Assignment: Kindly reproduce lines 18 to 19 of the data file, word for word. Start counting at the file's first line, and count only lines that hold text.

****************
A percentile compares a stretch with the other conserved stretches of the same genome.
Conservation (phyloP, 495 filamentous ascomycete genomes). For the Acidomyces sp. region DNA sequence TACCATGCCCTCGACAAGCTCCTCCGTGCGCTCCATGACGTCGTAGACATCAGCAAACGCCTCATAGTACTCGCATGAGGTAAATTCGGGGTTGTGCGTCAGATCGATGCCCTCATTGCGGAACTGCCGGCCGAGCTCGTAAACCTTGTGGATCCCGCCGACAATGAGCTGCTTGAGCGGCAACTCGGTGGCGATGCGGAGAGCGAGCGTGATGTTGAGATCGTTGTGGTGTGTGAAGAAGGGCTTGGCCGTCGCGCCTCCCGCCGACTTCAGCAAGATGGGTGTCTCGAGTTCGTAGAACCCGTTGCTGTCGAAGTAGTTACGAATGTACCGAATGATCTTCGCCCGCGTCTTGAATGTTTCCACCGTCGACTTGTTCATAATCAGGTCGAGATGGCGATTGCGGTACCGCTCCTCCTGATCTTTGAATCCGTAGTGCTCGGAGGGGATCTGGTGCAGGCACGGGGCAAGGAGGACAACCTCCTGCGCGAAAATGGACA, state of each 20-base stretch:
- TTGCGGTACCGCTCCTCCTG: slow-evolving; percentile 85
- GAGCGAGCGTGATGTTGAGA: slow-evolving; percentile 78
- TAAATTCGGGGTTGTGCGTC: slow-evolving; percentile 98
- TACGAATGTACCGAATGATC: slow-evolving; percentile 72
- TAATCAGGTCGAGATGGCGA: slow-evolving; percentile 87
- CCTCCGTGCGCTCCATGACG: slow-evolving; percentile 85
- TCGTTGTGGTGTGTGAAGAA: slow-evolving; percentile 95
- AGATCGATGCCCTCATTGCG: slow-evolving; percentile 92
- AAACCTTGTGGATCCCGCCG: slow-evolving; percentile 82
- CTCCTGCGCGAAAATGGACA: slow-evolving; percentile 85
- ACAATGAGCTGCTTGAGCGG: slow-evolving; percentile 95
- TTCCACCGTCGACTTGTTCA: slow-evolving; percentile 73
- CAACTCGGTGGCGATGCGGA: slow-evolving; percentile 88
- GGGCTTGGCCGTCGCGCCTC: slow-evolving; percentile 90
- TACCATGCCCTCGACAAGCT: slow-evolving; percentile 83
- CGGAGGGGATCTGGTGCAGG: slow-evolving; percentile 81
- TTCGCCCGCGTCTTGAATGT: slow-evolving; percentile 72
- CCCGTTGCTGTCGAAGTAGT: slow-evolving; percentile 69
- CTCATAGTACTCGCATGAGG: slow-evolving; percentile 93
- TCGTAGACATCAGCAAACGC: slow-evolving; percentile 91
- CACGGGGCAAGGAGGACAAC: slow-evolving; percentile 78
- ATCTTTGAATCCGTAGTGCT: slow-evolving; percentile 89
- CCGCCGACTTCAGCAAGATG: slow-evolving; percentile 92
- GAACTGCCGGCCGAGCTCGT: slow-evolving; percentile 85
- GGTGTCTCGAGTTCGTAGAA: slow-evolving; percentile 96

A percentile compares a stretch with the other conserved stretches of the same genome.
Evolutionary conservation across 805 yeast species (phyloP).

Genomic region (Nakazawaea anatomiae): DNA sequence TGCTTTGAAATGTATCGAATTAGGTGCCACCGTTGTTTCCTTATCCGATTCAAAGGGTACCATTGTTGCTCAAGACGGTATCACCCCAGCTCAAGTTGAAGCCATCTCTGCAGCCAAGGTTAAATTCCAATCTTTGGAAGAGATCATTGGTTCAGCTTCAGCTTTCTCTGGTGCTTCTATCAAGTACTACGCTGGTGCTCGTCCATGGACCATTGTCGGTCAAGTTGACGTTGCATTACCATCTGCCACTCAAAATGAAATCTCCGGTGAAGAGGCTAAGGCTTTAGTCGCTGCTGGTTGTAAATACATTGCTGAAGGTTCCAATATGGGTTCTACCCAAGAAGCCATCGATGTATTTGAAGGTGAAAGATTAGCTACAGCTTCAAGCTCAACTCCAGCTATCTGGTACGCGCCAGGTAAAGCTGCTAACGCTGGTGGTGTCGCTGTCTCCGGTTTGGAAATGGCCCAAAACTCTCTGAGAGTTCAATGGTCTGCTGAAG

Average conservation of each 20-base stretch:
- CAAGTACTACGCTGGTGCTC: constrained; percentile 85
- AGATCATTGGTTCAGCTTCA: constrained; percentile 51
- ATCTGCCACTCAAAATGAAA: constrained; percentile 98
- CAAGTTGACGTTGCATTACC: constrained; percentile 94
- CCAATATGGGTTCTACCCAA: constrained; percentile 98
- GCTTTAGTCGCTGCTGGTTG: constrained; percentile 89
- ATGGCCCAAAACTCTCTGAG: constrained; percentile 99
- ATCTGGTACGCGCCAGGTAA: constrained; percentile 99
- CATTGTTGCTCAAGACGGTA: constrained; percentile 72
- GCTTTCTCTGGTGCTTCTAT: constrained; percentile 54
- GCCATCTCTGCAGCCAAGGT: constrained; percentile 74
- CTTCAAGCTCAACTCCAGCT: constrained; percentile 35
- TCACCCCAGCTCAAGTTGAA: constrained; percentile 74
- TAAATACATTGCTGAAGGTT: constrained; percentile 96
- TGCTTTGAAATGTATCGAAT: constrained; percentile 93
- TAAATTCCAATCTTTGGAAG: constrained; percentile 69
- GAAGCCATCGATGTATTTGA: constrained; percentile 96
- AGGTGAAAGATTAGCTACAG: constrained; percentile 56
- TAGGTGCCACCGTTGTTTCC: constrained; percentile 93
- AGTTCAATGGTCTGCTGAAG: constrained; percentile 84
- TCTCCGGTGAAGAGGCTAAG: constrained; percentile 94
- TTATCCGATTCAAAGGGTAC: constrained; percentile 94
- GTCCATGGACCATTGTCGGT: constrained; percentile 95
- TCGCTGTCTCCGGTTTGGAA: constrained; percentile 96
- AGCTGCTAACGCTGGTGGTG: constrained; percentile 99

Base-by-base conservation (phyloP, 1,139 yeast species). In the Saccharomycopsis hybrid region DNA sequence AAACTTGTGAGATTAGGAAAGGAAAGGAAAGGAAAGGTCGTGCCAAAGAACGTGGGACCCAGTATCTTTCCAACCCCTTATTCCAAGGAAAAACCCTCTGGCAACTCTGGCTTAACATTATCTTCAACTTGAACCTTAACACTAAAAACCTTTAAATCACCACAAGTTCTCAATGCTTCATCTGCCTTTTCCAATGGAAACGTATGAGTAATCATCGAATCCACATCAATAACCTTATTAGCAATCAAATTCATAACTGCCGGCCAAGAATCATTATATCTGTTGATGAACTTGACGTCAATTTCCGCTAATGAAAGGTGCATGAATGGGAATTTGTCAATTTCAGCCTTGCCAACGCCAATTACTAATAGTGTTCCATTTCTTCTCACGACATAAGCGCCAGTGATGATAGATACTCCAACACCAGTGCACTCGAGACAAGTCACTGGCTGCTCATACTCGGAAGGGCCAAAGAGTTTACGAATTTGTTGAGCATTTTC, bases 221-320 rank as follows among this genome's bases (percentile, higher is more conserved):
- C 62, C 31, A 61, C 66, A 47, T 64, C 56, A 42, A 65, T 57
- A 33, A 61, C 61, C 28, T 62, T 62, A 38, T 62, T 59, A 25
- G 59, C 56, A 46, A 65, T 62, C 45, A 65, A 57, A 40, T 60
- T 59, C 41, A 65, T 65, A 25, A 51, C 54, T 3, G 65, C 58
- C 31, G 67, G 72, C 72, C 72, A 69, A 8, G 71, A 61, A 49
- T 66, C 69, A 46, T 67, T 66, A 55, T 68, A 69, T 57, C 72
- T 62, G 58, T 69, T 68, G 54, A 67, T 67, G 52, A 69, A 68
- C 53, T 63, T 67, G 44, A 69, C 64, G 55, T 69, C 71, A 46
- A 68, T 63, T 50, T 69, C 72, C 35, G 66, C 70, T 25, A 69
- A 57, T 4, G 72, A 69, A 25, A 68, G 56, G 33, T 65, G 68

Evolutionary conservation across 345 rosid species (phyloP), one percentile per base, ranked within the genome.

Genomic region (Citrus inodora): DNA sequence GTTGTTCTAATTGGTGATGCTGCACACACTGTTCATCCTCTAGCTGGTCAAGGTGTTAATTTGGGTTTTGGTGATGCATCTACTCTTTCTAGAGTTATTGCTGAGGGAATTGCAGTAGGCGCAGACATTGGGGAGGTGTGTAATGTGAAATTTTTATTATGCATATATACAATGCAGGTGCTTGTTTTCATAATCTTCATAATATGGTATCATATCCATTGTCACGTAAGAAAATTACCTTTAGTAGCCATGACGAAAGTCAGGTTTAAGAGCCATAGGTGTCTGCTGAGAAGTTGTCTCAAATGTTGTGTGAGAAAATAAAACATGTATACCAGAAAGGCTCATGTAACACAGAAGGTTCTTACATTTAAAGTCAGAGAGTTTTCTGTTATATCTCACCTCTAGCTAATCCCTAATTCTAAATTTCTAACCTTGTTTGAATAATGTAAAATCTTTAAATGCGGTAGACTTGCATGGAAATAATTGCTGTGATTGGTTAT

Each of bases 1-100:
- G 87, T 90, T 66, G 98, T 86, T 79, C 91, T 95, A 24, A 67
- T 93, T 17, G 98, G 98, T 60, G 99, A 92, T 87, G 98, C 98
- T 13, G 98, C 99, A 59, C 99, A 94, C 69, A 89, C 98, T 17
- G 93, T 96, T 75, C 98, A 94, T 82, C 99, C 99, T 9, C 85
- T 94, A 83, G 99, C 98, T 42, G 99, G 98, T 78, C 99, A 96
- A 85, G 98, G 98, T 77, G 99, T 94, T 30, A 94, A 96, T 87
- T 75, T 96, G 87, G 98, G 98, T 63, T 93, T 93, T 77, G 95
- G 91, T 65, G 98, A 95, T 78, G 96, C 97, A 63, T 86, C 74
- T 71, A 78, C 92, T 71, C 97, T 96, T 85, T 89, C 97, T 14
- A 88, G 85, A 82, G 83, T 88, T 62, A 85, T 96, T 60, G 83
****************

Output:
- CGGAGGGGATCTGGTGCAGG: slow-evolving; percentile 81
- TTCGCCCGCGTCTTGAATGT: slow-evolving; percentile 72